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IMF Approves $1.39 Billion In Emergency Pandemic Aid For Pakistan

People receive cash vouchers under the government Ehsaas Emergency Cash Programme for families in need during a government-imposed nationwide lockdown to help contain the spread of the coronavirus, in Karachi on April 14.

The International Monetary Fund's (IMF) Executive Board on April 16 approved $1.39 billion in emergency financing to Pakistan to help it address the economic impact of the coronavirus pandemic.

The funds will help Pakistan meet the “urgent balance of payment needs” stemming from the outbreak, the IMF said in a news release.

Geoffrey Okamoto, first deputy managing director, said the outbreak of COVID-19, the disease caused by the coronavirus, is having a significant impact on the Pakistani economy.

The urgent balance of payments needs have been created by domestic containment measures coupled with the global economic downturn, Okamoto said. These are “severely affecting growth and straining external financing,” he said.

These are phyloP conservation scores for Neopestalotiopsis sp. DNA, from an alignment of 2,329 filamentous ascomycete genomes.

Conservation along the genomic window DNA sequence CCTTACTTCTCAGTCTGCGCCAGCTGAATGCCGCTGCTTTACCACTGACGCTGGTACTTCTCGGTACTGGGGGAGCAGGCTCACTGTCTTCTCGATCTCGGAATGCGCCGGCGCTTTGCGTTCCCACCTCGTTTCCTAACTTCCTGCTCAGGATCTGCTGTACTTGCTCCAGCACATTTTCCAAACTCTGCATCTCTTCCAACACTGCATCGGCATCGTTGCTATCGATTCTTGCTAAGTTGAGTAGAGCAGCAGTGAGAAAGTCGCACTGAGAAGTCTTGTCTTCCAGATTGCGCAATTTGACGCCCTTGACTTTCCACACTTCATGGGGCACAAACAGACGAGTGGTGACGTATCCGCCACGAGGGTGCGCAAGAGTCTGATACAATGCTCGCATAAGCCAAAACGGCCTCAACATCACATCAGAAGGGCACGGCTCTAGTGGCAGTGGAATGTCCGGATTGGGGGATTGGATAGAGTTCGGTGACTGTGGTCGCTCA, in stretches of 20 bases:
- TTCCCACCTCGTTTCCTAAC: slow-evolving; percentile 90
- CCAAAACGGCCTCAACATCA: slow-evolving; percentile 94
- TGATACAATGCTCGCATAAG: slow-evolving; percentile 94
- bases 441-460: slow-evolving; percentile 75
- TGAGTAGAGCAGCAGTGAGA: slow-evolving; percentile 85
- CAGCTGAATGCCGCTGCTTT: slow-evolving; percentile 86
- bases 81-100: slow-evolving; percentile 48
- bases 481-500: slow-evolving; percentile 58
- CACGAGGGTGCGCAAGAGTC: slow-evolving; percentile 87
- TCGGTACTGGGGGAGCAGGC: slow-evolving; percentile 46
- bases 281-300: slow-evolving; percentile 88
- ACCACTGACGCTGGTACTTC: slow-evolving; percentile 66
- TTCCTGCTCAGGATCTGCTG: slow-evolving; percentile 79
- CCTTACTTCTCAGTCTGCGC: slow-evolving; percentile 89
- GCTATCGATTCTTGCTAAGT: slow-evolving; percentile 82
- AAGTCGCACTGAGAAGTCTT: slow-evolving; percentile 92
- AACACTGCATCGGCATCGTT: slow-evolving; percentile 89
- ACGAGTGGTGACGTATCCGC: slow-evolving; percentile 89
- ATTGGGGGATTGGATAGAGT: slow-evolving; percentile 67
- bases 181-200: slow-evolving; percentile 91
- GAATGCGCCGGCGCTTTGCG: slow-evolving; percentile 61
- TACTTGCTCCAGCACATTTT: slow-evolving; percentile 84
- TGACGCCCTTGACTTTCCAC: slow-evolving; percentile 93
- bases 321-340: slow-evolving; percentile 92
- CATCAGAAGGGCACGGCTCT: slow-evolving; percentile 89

The funds will help Pakistan deal with a decline in international reserves and allow it to fund temporary spending aimed at containing the pandemic and mitigating its economic impact, the IMF said.

“With the near-term outlook deteriorating sharply, the authorities have swiftly put in place measures to contain the impact of the shock and support economic activity,” the IMF said. “Crucially, health spending has been increased and social support strengthened.”

Pakistan's government on April 14 announced an extension of the nationwide shutdown and restrictions on public gatherings for another two weeks. Educational institutions will also remain shut during that period.

The government has said, however, that a number of industries would be allowed to operate if they adhere to safety guidelines. Among them is the construction industry.

Pakistan has already been in lockdown for three weeks, prompting warnings that a prolonged economic halt could push half of the country’s population into poverty.

Pakistan has reported about 7,000 coronavirus cases and 128 deaths, according to Johns Hopkins University.

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